by Brenda Lee Sieglitz, author of Ebb from the Shoreline: Finding Cancer and Courage
When we first heard the words “cancer” from the gastroenterologist, I was astounded. Kevin almost seemed unsurprised, as if he knew that the pain that had been plaguing him for weeks was not just an irritant. It was if he had the foresight to know it was a tumor that was growing rapidly in his belly. I was 24 when he was diagnosed with a rare tumor, Angiosarcoma.
A type of cancer that had such little information online that I could only read about diagnosis in dogs to find information.
I was his caregiver for 4 incredibly long months. 60+ days we spent in hospitals waiting on tests, surgeries, chemo, blood transfusions and life saving ventilators. During the few weeks that we were finally on our own, seeking refuge in my parents home, it was up to me to know every med that he took, when to take it, and to be aware of the red flags of infection. The cancer seemed to take Kevin’s memory, to steal away his awareness. He was 36 yet had aged to an old man.
While in the hospital, Kevin asked if I believed in miracles – he was determined to be one and I desperately wanted that as well. We didn’t want to know the statistics; probably because we both knew, somewhere in our subconscious, that they were dire. He asked me to believe and I did because he needed me to. I didn’t want to think about his death, even though every night before I lay down to sleep I prayed that he wouldn’t leave me… somehow knowing that he would.
I couldn’t believe I was my husband’s caregiver at age 24.
But then again, I didn’t realize I would be his widow at 24 either. I didn’t know what to do – there was a reason I hadn’t become a nurse like my mother and older sister. I couldn’t handle blood, it just wasn’t my thing. Yet I found the courage to face his blood, the discharge from his feeding tube, the scabs that formed around his esophagectomy. I faced it without a gag, because it was him. I would do that for someone I loved.
While some days I think widowhood seems so much more difficult than being a caregiver, when I take myself back to those days of the unknown, I know that those days were just as trying. I didn’t know what to expect of his body from one minute to the next. He would be fine, then a fever would spike, an infection set in, and we would be on the verge of losing him.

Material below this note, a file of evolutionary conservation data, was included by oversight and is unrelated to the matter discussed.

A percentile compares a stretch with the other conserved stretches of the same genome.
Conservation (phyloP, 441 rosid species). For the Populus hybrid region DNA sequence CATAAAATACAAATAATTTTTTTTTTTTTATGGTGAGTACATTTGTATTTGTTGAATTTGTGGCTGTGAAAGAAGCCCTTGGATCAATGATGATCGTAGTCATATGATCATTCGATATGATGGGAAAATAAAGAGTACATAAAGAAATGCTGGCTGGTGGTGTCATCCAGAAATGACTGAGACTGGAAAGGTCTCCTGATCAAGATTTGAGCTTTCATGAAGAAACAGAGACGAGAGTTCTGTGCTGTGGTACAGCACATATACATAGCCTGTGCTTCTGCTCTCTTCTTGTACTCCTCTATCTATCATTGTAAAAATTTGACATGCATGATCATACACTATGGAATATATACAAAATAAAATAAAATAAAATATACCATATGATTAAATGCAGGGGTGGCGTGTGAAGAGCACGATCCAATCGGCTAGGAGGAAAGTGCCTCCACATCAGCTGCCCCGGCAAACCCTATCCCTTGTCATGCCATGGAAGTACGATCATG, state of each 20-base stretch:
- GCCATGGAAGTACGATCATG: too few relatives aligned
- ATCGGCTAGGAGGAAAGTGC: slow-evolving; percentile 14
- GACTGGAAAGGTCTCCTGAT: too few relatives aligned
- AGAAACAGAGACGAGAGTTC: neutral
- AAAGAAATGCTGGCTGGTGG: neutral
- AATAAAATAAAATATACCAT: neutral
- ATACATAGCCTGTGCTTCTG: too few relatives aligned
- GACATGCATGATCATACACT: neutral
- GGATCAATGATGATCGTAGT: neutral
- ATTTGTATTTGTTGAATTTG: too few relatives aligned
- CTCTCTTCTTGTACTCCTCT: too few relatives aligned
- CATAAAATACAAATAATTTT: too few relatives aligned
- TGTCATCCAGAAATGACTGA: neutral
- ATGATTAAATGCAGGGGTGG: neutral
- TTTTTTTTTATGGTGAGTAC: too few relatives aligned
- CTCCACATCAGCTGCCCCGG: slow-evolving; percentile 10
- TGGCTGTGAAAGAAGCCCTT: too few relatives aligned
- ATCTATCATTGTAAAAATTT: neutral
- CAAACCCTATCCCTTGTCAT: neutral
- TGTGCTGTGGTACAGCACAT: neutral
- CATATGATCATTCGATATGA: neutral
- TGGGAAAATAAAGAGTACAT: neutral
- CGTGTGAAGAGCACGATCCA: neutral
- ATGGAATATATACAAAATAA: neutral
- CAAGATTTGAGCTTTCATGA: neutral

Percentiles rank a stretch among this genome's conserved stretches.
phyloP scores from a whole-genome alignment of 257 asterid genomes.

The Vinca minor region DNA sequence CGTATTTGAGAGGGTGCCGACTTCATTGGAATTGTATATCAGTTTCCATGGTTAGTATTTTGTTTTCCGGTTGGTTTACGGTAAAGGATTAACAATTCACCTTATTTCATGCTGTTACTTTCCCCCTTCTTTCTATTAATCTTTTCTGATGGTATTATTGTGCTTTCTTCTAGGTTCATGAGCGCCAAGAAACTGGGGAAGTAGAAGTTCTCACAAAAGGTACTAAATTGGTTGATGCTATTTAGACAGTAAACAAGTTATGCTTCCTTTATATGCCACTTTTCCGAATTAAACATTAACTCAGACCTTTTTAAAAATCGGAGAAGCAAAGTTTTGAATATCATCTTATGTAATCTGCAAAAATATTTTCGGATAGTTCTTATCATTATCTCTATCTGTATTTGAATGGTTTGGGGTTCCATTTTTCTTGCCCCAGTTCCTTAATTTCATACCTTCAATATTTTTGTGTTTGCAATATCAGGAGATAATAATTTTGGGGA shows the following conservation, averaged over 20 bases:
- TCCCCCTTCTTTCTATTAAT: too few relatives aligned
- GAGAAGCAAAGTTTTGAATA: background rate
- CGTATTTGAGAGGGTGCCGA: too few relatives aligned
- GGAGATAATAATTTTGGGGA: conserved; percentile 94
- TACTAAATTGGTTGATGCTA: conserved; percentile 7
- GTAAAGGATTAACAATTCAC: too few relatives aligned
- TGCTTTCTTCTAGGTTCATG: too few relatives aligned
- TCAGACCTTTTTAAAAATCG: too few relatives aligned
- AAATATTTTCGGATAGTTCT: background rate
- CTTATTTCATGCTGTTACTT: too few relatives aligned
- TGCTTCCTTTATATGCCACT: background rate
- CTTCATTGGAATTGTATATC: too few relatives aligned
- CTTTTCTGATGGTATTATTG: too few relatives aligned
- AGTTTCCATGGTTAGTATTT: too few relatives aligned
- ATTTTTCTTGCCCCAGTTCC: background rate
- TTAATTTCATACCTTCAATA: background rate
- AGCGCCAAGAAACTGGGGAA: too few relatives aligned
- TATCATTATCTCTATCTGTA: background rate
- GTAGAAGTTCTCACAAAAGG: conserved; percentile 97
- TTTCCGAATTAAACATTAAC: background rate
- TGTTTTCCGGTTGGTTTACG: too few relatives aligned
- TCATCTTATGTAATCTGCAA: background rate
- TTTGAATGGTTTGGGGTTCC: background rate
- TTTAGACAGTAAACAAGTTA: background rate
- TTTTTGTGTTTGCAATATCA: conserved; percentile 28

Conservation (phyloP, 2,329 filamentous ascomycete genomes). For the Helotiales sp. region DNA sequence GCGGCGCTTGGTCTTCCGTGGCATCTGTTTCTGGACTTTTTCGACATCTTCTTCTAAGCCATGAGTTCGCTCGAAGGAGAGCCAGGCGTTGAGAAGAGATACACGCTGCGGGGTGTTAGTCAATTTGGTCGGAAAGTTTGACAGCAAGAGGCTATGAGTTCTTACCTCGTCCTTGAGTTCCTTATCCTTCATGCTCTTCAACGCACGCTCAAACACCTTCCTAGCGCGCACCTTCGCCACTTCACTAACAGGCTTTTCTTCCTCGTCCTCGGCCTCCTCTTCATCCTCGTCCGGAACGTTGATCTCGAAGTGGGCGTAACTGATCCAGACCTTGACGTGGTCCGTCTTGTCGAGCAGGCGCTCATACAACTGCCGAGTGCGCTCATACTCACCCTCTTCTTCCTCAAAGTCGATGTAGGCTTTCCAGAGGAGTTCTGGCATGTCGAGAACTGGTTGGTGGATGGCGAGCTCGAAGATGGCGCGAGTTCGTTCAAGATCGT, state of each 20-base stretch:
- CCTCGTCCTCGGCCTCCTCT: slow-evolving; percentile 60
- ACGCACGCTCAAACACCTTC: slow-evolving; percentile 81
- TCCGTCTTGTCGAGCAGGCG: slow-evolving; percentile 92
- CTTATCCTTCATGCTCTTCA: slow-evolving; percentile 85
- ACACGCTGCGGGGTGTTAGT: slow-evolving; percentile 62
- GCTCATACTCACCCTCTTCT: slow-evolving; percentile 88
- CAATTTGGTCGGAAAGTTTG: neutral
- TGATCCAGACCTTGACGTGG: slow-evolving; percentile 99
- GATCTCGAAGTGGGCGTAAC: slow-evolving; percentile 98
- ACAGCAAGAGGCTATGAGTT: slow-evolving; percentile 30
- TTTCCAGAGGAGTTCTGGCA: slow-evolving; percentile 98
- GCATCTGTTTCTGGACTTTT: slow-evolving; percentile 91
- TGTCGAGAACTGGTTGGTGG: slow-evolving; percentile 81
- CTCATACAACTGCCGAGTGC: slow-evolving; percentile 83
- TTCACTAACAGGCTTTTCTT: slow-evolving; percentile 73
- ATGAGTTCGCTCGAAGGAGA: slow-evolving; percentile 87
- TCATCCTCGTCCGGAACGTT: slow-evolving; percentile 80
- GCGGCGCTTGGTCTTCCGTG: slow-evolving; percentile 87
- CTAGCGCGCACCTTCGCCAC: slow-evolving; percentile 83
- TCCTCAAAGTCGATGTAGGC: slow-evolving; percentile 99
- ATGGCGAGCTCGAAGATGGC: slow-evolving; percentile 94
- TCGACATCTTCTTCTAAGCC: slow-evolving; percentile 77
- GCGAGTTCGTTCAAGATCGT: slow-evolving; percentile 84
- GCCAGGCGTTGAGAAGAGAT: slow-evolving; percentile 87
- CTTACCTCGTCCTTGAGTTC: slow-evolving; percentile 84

A fine line we skirted so many times.
The tug and pull of those days, feeling helpless, I did what I knew how to do: to love him, to care for him, to be his walking medical record, and to believe in a miracle.
Brenda Lee Sieglitz was born and raised in Lancaster County, Pennsylvania and was widowed in 2008 at the age of 24. She has been freelance writing since 2009 and enjoys travel writing and sharing her grief journey on her blog, brendaleefree.com. In 2009, she won the Content of the Year Award from the former Associated Content for her article “A Widow’s View on the US Healthcare Debate” and in 2011 she was selected as one of Wyndham Women’s Local Nation content travel writers. She also freelance writes and speaks for several travel, grief, and cancer related media outlets such as Soaring Spirits International, Where & When, Pennsylvania’s Travel Guide, NationalParksTraveler.com, Savvyauntie.com, and Johns Hopkins’ Cancer Matters blog.
She leads fundraising events for Team Sarcoma: Keepin’ it Kevin which raises money for the Liddy Shriver Sarcoma Initiative and Angiosarcoma Awareness, Incorporated. In her spare time, she adores playing with her two nieces, going on family adventures, hiking, camping and is working to complete her bucket list dream of visiting all National Park units.
Sieglitz is remarried and continues to reside in Lancaster County with her husband and their redbone coonhound, Molly. She released her book, Ebb from the Shoreline – Finding Cancer and Courage, in March 2014.